The Delhi Police on Sunday granted permission to farmers protesting the new agricultural laws to go ahead with their tractor rally on January 26, but only after the annual Republic Day celebrations conclude, PTI reported, quoting Special Commissioner of Police Intelligence Deependra Pathak.
This came a day after a section of farmers claimed they had reached an agreement with the police on the route of their planned rally, with only final details left to be worked out.
“We have finally decided, we have agreed that we will have tractor rally also on that day [Republic Day] maintaining the sanctity and security arrangements of the Republic Day celebrations,” Pathak said, according to ANI. “For the security arrangements of the tractor rally, we will be providing required police deployment realising that there are elements of threat to create disturbance in the rally.”
Pathak claimed that over 300 Twitter handles have been generated from Pakistan to disrupt the rally, reported PTI. “There are inputs about the same from different agencies too,” the police official added, without elaborating. “It will be a challenging task for us but the rally will be conducted amid tight security after the Republic Day parade is over.”
Unhappy with the way talks have progressed so far, tens and thousands of farmers plan to intensify their protest against the new reforms by organising the massive tractor rally on January 26. On Wednesday, the Supreme Court had declined a government petition to ban the event, following which the protestors approached the Delhi Police to work out a mutually acceptable solution.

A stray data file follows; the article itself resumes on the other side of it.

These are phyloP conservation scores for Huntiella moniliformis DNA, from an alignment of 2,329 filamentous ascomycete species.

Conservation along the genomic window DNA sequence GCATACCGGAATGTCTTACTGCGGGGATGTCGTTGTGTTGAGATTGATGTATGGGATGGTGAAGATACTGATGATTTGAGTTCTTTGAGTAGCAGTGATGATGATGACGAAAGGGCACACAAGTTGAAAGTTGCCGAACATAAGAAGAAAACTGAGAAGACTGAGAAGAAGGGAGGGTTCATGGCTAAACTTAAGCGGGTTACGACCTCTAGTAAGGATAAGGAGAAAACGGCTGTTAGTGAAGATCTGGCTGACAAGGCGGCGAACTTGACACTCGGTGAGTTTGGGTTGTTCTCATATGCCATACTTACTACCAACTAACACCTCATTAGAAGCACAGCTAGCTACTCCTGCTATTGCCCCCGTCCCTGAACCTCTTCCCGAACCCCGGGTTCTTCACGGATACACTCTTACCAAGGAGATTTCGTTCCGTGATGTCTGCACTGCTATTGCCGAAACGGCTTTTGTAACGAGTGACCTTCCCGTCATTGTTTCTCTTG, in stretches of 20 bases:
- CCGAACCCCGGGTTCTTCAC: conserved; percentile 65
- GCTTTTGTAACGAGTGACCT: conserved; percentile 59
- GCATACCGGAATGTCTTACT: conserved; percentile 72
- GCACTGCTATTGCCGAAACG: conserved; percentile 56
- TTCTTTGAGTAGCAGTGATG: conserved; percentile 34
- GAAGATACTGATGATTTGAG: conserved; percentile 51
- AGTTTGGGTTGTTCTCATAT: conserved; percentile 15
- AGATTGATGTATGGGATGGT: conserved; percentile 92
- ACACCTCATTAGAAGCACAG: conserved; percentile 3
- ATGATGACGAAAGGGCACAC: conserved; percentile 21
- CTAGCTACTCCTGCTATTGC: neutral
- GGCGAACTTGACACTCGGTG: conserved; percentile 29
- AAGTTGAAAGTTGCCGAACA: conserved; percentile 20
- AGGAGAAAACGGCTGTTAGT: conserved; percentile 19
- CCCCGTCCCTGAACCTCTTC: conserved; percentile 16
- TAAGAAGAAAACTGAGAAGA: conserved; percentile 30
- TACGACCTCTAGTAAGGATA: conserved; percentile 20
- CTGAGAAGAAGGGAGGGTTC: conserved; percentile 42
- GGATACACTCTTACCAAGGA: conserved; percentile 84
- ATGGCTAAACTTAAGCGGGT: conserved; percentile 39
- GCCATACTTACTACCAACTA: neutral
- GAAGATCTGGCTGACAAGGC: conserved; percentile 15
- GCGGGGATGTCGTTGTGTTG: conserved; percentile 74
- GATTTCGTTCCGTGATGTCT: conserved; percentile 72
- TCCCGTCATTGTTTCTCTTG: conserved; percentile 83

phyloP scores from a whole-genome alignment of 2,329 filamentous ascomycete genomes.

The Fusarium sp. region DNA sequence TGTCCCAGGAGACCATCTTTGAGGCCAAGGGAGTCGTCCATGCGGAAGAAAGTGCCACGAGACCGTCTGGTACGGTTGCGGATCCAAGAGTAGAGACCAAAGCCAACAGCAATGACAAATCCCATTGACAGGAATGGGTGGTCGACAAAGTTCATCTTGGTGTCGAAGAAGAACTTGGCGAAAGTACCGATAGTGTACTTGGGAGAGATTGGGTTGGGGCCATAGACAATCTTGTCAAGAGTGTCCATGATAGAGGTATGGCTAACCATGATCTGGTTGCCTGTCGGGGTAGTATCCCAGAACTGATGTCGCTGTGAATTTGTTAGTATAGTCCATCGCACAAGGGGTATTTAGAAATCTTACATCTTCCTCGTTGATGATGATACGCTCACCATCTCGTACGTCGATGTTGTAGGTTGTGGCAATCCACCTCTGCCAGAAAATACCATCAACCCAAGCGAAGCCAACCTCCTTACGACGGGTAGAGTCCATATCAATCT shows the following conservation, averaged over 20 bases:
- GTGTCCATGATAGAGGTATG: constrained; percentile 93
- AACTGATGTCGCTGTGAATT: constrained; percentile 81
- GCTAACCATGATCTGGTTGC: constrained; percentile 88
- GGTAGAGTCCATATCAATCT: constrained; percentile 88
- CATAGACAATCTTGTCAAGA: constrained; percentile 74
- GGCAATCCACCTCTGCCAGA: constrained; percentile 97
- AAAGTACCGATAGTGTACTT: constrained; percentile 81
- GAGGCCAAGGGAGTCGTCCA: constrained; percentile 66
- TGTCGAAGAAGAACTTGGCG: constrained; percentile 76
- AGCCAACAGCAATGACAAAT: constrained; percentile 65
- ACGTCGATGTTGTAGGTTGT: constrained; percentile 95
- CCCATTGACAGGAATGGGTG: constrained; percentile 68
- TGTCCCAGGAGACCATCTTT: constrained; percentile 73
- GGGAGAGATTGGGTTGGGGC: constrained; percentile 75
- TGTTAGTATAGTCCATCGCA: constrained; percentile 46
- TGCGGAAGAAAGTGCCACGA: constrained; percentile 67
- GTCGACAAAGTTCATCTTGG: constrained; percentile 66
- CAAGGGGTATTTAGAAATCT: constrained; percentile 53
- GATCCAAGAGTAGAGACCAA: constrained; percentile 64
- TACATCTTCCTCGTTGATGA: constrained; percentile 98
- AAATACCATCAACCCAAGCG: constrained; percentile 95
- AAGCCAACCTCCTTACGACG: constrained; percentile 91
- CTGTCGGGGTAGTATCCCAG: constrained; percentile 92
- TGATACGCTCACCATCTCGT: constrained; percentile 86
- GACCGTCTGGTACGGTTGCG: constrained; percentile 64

The final decision was made after two rounds of meeting between the two sides, according to NDTV. “Today [Sunday] there was a short meeting with officers of Delhi Police,” Swaraj India President Yogendra Yadav said. “We have got formal permission from Police for the tractor rally. As I told earlier, ‘Kisan Gantantra Parade’ will be held on January 26 in a peaceful manner.”
The Delhi Police said the protestors would be allowed to enter the city to access the Ring Road, which passes through several areas of Delhi such as Vikaspuri, Janakpuri, Uttam Nagar, Burari, Peeragarhi and Pitampura. Delhi Police Commissioner Alok Verma said that all personnel posted for duty at the Republic Day parade, would have to be ready to take on extra responsibility under short notice, given the farmers’ protests.
Tens of thousands of farmers have been camping on the outskirts of Delhi for nearly 60 days, demanding the repeal of the three agricultural laws passed in September. The farmers believe that the new laws undermine their livelihood and open the path for the corporate sector to dominate agricultural. The government, on the other hand, maintains that the new laws will give farmers more options in selling their produce, lead to better pricing, and free them from unfair monopolies.
Farmer leaders on January 21 rejected an offer from the government to suspend the contentious laws for 18 months and set up a committee to look into their concerns about the legislations. Samyukta Kisan Morcha, a coalition of farmers’ unions, said they will settle for nothing less than a complete repeal of the laws.
The Centre, however, told farmers that this was the most it was willing to offer. Union Agriculture Minister Narendra Tomar said the discussions could continue only if the farmers accept the Centre’s proposal.